Timothy Sykes is probably the king of short selling stocks. If he is not the king then he is a top contender who has redefined the way we look at making money in the stock market. So, the question is what is short selling a stock and what does it mean? Well, before I get into a couple of simple real life examples let’s see how 3 top websites define short selling stock.
Wikipedia Short Selling Definition
“Short selling (also known as shorting or going short) is the practice of selling securities or other financial instruments that are not currently owned, and subsequently repurchasing them.” Click here to read more.
Investopedia Short Selling Definition
“Short selling is the selling of a stock that the seller doesn’t own. More specifically, a short sale is the sale of a security that isn’t owned by the seller, but that is promised to be delivered.” Click here to read more.
Dictionary Short Selling Definition
“Borrowing shares of stock from a brokerage firm and then selling in the expectation that the price of the stock will decline.” Click here to read more.
Are you confused yet? Yeah I know how you feel but those are the basic dictionary definitions of short selling a stock or security. Regardless of what you do know (or don’t) about the stock market you should know the basic definition of short selling so you understand what you are doing if you decide to explore making money with this technique.
Ok now before we get started with a couple of simple real life examples keep in mind that these are not picture perfect examples. Instead, they are examples to help give you the basic gist or idea of short selling stocks. They are only to be used for your understanding of the concept and nothing else. Let’s begin.
Simple Short Sell Example #1
Your friend Johnny just bought a $200 bike. Coincidently your neighbor Ralph is looking for a similar bike. Knowing all about bike deals you ask to borrow Johnny’s bike and you sell it to Ralph for $200. After the sale is complete you go to the local bike shop and buy the same bike you borrowed from Johnny and sold to Ralph for $150. To close out the deal you give the new bike to Johnny to replace the borrowed one and keep the $50 profit. You just short sold the bike.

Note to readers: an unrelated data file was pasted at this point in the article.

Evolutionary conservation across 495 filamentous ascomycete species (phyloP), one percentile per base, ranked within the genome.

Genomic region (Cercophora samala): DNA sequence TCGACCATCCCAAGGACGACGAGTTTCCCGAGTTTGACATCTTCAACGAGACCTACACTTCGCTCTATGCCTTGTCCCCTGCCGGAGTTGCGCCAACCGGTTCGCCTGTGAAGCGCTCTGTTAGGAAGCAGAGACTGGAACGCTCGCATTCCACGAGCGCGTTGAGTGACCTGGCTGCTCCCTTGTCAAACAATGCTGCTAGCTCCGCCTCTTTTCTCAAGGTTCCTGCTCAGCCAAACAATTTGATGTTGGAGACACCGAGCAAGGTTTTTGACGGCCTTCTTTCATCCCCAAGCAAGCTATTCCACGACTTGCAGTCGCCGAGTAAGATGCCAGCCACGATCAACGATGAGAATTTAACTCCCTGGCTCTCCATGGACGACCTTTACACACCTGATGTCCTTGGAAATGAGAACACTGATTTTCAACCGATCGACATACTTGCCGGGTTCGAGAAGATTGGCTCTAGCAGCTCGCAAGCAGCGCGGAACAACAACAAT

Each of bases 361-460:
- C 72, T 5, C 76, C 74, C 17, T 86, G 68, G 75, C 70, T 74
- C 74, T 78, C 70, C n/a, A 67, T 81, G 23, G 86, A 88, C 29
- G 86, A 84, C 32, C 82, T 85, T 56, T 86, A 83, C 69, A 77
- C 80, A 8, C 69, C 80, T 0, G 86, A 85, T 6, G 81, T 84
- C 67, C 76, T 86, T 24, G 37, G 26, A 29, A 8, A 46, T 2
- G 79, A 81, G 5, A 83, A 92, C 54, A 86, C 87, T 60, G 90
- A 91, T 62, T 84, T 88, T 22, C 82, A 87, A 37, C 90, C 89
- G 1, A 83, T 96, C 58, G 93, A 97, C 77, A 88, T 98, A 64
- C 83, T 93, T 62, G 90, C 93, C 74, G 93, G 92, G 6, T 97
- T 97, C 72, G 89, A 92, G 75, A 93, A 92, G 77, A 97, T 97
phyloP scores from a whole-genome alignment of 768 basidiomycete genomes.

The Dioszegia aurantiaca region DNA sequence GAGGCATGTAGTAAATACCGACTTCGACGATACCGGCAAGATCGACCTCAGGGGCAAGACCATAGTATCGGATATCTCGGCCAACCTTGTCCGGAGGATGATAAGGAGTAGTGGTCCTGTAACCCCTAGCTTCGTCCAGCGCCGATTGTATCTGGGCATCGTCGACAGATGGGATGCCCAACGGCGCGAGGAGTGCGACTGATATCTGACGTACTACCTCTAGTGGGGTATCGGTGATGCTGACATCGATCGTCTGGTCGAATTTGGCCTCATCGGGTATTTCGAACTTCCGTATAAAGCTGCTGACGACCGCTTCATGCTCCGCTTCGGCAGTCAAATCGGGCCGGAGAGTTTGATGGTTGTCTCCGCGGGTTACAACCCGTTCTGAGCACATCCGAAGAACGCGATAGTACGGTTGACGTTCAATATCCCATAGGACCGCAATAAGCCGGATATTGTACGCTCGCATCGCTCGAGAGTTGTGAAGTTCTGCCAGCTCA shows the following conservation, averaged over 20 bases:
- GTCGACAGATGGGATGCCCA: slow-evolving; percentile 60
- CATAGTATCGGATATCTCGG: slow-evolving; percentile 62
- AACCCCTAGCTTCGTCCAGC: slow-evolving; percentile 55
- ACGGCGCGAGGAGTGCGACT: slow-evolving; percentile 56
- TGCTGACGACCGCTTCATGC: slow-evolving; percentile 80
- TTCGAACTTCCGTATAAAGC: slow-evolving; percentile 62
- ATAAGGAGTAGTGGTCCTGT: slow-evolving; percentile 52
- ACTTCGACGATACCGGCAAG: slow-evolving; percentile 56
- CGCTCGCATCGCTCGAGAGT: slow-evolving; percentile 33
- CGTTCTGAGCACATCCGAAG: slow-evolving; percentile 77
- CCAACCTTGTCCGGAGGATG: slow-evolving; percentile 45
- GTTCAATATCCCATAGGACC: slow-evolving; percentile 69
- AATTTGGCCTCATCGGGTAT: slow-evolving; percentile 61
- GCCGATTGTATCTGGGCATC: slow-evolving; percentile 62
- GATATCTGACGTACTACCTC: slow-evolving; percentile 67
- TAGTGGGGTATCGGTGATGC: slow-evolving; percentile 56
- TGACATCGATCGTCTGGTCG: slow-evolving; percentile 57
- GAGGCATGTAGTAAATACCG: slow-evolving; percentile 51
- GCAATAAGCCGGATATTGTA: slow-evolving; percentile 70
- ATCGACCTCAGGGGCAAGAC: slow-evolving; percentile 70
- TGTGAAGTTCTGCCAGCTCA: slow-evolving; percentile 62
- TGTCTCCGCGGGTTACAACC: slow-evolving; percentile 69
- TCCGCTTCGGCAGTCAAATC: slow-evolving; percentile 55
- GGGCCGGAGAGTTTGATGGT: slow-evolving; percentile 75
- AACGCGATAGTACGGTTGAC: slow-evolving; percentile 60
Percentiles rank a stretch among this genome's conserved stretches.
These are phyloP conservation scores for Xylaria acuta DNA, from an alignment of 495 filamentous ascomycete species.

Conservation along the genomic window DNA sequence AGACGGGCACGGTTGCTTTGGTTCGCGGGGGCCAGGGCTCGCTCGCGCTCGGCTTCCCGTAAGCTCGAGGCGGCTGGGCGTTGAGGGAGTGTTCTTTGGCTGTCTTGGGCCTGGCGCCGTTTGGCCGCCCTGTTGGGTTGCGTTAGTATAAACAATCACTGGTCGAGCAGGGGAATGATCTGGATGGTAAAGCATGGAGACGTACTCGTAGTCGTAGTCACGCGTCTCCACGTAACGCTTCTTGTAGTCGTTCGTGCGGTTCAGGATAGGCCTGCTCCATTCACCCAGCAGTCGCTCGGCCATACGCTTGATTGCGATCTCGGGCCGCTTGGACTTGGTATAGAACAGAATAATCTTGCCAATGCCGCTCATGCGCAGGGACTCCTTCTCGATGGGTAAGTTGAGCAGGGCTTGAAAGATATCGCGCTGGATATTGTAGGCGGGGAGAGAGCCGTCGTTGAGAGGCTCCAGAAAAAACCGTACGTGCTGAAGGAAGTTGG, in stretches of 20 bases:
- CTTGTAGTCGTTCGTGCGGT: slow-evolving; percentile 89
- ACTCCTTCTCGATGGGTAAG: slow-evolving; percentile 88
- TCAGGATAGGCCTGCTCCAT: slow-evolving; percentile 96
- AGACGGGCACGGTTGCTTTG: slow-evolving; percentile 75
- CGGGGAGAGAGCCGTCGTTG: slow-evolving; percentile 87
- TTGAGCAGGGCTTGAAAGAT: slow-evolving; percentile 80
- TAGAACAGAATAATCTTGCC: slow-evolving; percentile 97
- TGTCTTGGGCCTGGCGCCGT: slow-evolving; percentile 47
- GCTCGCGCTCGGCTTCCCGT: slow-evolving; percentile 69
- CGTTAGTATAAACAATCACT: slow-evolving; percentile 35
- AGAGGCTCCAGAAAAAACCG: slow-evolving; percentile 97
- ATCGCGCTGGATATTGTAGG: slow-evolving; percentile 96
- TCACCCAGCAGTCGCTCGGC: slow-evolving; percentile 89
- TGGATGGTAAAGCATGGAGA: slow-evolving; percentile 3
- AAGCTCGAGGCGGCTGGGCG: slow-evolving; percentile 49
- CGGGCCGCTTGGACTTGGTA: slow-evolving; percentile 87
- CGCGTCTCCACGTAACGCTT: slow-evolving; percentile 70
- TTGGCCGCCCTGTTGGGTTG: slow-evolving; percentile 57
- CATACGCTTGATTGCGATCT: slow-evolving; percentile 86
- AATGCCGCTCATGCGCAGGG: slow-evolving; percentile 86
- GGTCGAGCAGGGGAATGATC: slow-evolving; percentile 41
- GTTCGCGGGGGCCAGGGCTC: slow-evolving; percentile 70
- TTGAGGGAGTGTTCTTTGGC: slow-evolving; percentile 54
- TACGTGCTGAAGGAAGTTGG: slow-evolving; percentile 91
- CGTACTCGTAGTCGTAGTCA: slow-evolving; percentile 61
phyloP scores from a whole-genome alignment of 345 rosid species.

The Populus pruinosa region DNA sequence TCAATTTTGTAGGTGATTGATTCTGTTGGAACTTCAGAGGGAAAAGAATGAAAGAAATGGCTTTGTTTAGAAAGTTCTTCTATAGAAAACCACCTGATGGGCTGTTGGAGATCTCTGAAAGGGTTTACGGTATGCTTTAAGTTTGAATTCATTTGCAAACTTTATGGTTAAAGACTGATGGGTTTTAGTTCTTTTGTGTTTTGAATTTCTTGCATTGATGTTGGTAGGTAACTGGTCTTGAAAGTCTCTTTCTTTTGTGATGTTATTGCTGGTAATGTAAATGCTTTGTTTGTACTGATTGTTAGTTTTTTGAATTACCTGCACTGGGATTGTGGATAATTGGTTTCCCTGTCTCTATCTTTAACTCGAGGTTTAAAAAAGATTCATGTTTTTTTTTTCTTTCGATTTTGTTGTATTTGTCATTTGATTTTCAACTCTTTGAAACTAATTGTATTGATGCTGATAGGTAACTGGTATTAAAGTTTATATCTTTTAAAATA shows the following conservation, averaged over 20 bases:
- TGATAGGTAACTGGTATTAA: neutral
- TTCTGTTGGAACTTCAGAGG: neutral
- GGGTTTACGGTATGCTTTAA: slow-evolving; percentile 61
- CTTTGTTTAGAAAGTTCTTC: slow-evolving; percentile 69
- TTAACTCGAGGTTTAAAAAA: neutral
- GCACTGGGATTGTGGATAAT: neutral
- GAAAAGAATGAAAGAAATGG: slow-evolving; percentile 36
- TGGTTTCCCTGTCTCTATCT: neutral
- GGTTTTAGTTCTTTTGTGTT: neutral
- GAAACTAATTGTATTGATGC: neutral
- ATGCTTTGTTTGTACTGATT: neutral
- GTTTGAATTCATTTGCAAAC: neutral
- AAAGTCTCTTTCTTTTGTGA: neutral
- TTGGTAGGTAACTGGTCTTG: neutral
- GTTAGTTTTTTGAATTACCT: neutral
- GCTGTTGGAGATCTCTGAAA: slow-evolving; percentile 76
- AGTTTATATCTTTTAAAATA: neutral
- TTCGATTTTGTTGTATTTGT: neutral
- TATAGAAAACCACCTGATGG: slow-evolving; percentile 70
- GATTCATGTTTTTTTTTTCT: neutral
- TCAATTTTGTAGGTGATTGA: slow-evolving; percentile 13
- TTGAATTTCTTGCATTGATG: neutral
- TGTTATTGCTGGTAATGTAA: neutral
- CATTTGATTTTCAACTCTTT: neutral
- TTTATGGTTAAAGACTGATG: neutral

Problems That Can Arise from Example #1
Johnny might not let you borrow the bike. (This is known as not being able to borrow shares to short.)
The sale on the bike might have ended forcing you to purchase it at a higher price than you sold it. (This is known as a short squeeze.)
Johnny calls immediately to get his bike back. (This is known as a buy-in.)
Simple Short Sell Example #2
Your best friend wants an Elmo doll to give to his son for Christmas but he can’t seem to find one anywhere. However, you know your nephew has an Elmo doll so you ask him to borrow it until the new year. Then you go back to your best friend and sell him the doll for $50 so he can make his son happy on Christmas. Unbeknownst to everyone but you there is a sale on Elmo dolls so you purchase it for $35. You then give back the borrowed doll to your nephew and keep the $15.
Problems That Can Arise from Example #2
Your nephew throws a tantrum and says NO you can’t borrow Elmo. (This is known as not being able to borrow shares to short.)
The sale ended early because everyone wants Elmo forcing you to buy at any price. (This is known as a short squeeze.)
Your nephew calls crying how he can’t sleep without Elmo and needs him back immediately. (This is known as a buy-in.)
Were the simple short selling stock examples clear to understand? Do you think you have a better grasp of the concept now? If you don’t throw me a comment below and I will help try to clear things up.